It’s been a busy week for the information cybersecurity industry. FireEye announced the acquisition of nPulse which adds network forensics to its advanced malware detection/response portfolio. IBM chimed in with a new Threat Prevention System that includes an endpoint security client, threat intelligence feeds, and integration with its network security, and analytics platforms. Finally, Symantec unveiled its Advanced Threat Protection strategy that combines existing products, future deliverables, and services.
It’s no coincidence that these three infosec security leaders are moving in this direction as the whole industry is on the same path. I’ve written about this trend a few times. I wrote a security-vendors-are-racing-toward-a-new-anti-malware-technology-model/index.html" target="_blank">blog about the integrated anti-malware technology model in March, and this the-new-cybersecurity-technology-reality-the-whole-is-greater-than-the-sum-of-its-parts/index.html">one in April about the new cybersecurity technology reality. Other vendors such as Blue Coat, Cisco, McAfee, Palo Alto Networks, and Trend Micro are also on board.
Why all the industry action? Let me answer this question with a brief history review. In the past, security technologies like AV software, IDS/IPS, and web threat gateways were implemented and managed as separate entities. If you wanted integration you were on your own. Unfortunately, this tactical security approach no longer works as a cybersecurity strategy based upon point tools and is both ineffective (i.e., it doesn’t provide the right level of incident prevention or detection) and an operational nightmare (i.e., it’s based upon manual processes, one-off skills, and lots of people).
So what can poor CISOs do? The answer to this problem can be articulated in one word – “architecture.” Independent infosec technologies need to be integrated for central command and control, data sharing, and reporting while cooperating on distributed enforcement. In theory, a cybersecurity software architecture can aggregate security functions and analytics, making cybersecurity processes more timely, automated, and accurate.
While the concept of software architecture is somewhat new in the cybersecurity world, we’ve seen this movie before within the broader IT spectrum. In the 1990s departmental applications were supplanted by ERP systems. This introduced an architecture for data exchange, transactional systems, and business intelligence that had a profound impact on business processes.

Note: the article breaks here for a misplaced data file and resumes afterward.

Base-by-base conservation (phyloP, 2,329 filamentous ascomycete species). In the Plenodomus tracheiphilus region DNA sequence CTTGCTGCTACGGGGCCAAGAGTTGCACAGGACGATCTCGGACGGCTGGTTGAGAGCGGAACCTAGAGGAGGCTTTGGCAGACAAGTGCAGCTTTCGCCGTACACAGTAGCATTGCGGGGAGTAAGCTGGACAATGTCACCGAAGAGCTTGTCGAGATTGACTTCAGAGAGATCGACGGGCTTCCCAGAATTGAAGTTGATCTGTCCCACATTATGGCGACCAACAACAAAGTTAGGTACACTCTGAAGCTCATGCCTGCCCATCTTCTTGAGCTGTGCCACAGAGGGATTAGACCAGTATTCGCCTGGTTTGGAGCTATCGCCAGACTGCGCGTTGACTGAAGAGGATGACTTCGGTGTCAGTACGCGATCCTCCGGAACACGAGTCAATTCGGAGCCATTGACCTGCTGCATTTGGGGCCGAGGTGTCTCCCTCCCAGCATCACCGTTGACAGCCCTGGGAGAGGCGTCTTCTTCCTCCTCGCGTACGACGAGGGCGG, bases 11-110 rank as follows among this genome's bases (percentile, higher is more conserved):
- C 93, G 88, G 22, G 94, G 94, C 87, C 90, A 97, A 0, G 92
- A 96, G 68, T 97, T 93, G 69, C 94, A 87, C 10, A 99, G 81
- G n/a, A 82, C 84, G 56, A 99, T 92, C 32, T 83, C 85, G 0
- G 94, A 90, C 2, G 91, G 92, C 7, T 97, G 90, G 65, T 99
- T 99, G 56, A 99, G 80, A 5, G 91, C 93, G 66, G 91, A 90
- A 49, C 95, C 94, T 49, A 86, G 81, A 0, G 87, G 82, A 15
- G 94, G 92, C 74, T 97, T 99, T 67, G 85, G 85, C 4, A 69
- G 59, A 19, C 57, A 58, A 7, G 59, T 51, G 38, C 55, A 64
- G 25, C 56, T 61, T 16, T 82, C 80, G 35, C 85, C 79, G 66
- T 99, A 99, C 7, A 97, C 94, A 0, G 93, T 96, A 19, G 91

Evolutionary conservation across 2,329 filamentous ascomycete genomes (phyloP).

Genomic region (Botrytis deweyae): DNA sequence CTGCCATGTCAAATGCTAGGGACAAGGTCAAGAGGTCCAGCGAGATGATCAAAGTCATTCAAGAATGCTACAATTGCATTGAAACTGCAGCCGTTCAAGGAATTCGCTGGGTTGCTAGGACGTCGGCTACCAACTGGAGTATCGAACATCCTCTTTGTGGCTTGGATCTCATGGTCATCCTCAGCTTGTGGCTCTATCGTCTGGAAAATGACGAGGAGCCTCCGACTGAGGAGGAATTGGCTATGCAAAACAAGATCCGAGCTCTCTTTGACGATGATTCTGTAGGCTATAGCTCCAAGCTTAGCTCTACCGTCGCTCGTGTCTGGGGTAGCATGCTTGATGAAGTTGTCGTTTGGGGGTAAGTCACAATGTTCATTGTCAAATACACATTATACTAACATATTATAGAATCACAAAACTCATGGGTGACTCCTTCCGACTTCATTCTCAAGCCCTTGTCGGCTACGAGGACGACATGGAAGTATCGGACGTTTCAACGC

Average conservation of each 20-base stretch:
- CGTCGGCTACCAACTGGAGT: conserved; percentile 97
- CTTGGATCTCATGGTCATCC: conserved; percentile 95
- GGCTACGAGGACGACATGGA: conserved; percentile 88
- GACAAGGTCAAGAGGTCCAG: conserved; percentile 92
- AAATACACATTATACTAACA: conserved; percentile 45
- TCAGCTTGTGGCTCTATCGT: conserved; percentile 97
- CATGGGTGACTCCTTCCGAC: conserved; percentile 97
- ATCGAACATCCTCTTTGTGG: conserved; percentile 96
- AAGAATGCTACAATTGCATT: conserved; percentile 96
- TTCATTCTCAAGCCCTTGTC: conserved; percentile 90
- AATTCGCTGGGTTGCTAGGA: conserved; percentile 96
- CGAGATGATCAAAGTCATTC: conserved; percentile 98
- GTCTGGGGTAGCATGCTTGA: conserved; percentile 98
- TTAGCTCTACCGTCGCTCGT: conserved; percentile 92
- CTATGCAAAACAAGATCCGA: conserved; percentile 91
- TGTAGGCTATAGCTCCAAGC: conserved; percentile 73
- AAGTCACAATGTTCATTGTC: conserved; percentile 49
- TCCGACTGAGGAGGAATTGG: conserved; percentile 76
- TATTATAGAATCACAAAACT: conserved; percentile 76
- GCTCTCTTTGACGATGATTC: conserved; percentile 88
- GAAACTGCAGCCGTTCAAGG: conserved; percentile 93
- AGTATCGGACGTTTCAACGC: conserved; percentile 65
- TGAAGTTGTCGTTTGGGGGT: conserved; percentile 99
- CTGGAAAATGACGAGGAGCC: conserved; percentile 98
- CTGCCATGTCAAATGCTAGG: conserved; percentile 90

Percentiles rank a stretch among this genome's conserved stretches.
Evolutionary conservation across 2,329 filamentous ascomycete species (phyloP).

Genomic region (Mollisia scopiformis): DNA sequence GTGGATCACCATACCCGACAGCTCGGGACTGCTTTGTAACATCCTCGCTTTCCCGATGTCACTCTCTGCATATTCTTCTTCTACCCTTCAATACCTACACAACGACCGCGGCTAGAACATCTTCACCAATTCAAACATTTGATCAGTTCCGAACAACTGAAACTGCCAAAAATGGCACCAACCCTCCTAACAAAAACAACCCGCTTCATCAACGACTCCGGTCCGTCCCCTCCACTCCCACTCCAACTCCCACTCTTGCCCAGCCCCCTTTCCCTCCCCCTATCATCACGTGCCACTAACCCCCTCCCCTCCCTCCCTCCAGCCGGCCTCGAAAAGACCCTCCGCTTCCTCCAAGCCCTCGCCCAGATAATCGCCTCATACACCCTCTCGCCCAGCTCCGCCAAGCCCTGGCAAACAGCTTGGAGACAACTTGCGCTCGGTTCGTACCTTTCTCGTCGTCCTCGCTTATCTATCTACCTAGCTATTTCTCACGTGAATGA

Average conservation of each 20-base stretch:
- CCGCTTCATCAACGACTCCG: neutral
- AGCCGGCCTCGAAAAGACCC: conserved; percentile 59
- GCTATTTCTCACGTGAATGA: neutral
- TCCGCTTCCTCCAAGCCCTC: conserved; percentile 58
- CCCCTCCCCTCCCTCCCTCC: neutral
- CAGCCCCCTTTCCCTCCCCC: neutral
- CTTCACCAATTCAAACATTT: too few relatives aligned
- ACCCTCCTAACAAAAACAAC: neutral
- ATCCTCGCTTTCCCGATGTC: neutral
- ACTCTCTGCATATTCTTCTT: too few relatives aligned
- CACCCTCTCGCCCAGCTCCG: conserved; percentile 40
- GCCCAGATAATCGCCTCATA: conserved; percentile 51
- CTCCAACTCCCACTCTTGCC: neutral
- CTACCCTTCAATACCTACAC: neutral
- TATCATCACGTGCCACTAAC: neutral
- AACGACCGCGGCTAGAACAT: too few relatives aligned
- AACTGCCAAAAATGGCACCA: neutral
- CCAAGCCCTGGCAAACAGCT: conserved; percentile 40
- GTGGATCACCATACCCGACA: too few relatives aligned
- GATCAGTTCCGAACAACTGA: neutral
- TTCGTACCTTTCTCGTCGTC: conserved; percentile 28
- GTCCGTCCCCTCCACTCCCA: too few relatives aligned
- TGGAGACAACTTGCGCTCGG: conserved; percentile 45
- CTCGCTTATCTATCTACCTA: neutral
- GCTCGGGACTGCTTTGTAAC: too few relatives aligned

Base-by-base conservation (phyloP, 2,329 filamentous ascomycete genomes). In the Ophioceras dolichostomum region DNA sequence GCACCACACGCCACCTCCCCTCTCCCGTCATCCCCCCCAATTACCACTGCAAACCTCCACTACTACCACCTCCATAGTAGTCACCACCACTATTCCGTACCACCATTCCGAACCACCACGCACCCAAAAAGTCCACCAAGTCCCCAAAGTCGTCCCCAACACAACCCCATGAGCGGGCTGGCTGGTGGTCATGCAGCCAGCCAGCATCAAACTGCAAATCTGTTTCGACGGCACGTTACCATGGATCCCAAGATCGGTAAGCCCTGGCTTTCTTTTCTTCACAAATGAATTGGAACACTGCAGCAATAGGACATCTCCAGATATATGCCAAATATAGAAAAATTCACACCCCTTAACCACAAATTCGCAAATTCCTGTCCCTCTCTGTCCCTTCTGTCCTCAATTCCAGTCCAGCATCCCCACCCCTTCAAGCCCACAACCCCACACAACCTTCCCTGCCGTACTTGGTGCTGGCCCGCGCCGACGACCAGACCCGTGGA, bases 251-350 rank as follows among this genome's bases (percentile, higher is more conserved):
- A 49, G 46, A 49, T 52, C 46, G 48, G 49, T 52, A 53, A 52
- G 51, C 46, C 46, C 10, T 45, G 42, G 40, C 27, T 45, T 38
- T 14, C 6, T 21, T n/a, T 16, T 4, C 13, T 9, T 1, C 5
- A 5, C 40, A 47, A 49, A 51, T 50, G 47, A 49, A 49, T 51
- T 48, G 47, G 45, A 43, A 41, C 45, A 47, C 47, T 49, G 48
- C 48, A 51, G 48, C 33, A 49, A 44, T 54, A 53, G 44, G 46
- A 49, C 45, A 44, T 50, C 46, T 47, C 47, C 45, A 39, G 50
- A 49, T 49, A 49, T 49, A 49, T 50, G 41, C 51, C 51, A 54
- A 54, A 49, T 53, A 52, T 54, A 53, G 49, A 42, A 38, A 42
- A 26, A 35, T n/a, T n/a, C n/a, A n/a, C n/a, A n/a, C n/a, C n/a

The infosec software architecture train has already left the station. Large enterprises will replace individual piece parts over the next few years and phase in an enterprise security architecture in the process. In my humble opinion, this tectonic shift has a number of implications:
- CISOs will push for more open standards. While some enterprises will work hand-in-hand with a single vendor, many will want to hang onto to other leading offerings like Check Point firewalls, Kaspersky endpoint security, and Proofpoint e-mail security services. It would be great if there were an open way to bring these tools into an enterprise security architecture without a massive custom coding project. To alleviate this headache, CISOs will likely work with the Apache Project, Mitre, and OASIS to develop open architectural APIs, standards, and middleware glue.
- Security vendors will up their game. Which infosec vendors know how to sell software architecture? I can think of one, IBM, and maybe Cisco as well. Others will need to acquire these skills, train their sales teams, and bring channel partners up to speed.
- Enterprise organizations need to think about architectural planning. Where do you begin to create an information security technology architecture? Which pieces do you already have and what else is needed? How do you measure progress? These are all net new issues for information security professionals. It’s probably worthwhile to review some ERP best practices, lessons learned, and horror stories as background.
- Enterprise software vendors may jump in the water at any time. When you think of enterprise software architecture, names like Microsoft, Oracle, Red Hat, and SAP come to mind but none of these firms are currently engaged. When Tibco bought LogLogic a few years ago, I thought that it would lead the charge but the company appears to have gone cold on cybersecurity. It wouldn’t surprise me at all if any of these other enterprise software honchos went on an acquisition spree to get into the booming cybersecurity market soon.
- Professional services will take off. While Oracle and SAP sold lots of ERP software, professional services firms like Accenture, E&Y, and PWC made a lot of dough on assessment, planning, project management, and implementation. The same professional services boom will happen in the cybersecurity space. This is where Beltway players like Boeing, Booz Allen, CSC, Leidos, Lockheed, Northrup, Raytheon, and Unisys should clean up. Oh and HP and IBM will do okay as well.